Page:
Following his father’s time of mourning Joseph, Judah left for the city of Adullam. After some time there, he married the daughter of a Canaanite. Together, they had three sons named Er, Onan, and Shelah.
As was customary, Judah arranged for his oldest son, Er, to marry Tamar, a Canaanite woman.
But Er, Judah’s firstborn, was evil in the sight of the Lord, so the Lord took his life.GENESIS 38:7
The Bible is stingy on the details.
Onan was Judah’s second-born son. Upon Er’s death, Onan was next in line to marry Tamar to provide her with an heir. But there was a catch: the heir would be for Tamar and the older brother Er, not an heir for Onan.
They married, but Onan wasn’t interested in providing an heir for his dead older brother. He refused to plant the seed ‘and spilled it onto the ground.’ (Wait while I regain my composure!)
God killed Onan as well.
That left Judah’s much younger son, Shelah, the only means to provide an heir for Tamar. And as a widow, this was her only chance for care and financial provision. It was a big deal.
To fulfill the responsibility, Judah promised Shelah to Tamar. But ecause of Shelah’s age, Tamar would have to wait for him to come of age. So, Judah sent Tamar to her father’s house to mourn. Like a good widow would.
But Judah broke his promise to her, afraid to lose his only son.
Years later, upon the death of his wife, Judah was the one mourning. In his grief, he turned to one stripped of her mourning clothes, waiting to deceive the one who had deceived her. And Tamar became pregnant.
Having heard of Tamar’s prostitution and pregnancy, Judah advocated killing her to avoid family shame. Little did he know.
But Tamar was shrewd. Holding a royal flush and ready to play her cards, she publicly exposed her hand for her accusers to see. And Judah knew.
Judah owned his mistakes. He confessed that he had denied Tamar what was rightly hers: a husband, an heir, and her rightful provision. And publicly proclaimed that she was more righteous than he.
Tamar was redeemed.
Hope redeemed her.
Six months later, Tamar gave birth to the sons of Judah. She named them Perez and Zerah.
Can you imagine? Tamar’s position? Her desperation? Her shame? Do you instinctively judge her and point a finger? Or are you Tamar? (I hear John 8 whispering here.)
Does this story bother you? Are you prone to but and if your way through it, trying to sterilize it?
Yes. This story drips with the kind of sin we don’t want to read aloud in Sunday School. Why? Why aren’t we grateful to hear stories that show honest brokenness? And a God who redeems all that mess?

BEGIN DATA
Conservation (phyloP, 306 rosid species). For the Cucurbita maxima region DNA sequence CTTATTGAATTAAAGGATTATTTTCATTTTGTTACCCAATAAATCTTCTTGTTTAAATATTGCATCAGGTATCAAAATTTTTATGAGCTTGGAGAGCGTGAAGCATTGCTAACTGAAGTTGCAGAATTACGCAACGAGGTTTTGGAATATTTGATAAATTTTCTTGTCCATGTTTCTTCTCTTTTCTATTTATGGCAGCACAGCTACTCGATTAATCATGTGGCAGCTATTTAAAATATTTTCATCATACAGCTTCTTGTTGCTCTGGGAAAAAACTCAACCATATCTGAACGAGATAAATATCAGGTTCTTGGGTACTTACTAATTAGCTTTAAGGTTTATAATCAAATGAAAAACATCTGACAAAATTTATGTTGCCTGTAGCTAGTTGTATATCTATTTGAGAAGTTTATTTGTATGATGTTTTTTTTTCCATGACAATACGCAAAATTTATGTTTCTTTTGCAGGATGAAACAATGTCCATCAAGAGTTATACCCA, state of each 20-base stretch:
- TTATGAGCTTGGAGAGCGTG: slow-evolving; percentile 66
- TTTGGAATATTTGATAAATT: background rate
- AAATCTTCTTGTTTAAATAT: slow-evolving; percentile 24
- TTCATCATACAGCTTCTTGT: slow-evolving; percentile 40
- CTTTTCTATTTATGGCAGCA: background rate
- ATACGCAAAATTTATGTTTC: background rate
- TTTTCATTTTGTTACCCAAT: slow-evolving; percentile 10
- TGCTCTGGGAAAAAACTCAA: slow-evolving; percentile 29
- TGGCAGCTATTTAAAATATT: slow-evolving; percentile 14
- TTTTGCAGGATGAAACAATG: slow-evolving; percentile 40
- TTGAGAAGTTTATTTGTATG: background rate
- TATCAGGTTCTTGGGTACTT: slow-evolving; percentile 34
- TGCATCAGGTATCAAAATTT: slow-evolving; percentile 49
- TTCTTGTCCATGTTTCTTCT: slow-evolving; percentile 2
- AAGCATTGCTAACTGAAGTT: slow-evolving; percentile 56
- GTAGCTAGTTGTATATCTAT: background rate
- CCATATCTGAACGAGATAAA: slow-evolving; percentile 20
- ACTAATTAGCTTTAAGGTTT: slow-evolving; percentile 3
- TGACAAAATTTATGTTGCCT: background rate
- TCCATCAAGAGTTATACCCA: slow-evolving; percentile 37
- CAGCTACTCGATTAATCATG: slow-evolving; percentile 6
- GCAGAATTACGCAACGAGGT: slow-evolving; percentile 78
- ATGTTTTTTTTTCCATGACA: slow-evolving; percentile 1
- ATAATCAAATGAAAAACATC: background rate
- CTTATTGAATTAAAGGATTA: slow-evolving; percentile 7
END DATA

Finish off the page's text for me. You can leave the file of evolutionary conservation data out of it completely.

This short chapter in Genesis interrupts the story of the beloved Joseph. (We’ll take another look at him tomorrow.) It seemingly contrasts the broken brother Judah with the faith-clinging Joseph. Though it highlights the sin and brokenness of its characters, it never condones it.
And yet, this scandalous story of Genesis 38 is referenced by Matthew. It’s a bold reminder that God uses whomever He chooses, often the most broken of people, to move His story forward. God doesn’t want us to hide our sin; He wants us to own it and confess it. He wants to forgive us and redeem us.
If you ever think your past is too scandalous. Or your present too messy. Or that you are too far from God’s story. Read Genesis 38. Matthew 1. And John 3:16. And know the Hope that redeems.
Father, I am Tamar. Her story may not reflect my own, but Lord, I’ve worn my own garment of shame. It seems to be one size and fits all. I am forever grateful that Your grace covers me.
It took me too long to let You love me lavishly.
Father, You used all of these broken people to write Your beautiful story. We have all fallen short of Your glory. And though it may seem some have fallen farther than others, no one falls too far. Surely Your arm is not too short to save, nor Your ear too dull to hear the cries of us who know our sin has separated us from You. Redemption is near.
I am so grateful that no one is too far from Your redemption. Amen.
Redeemed. It may be my favorite word.
Redeemed: (verb) atone or make amends for error or evil; compensate for the faults or bad aspects of something or someone; gain or regain possession in exchange for payment.
I have been redeemed.
I have been redeemed from my past, where I was separated from God by my own personal sin — and redeemed to my new life, a restored relationship with God by nothing I have done but by the work of Christ alone.
You can be redeemed as well.
Here’s a little something for you!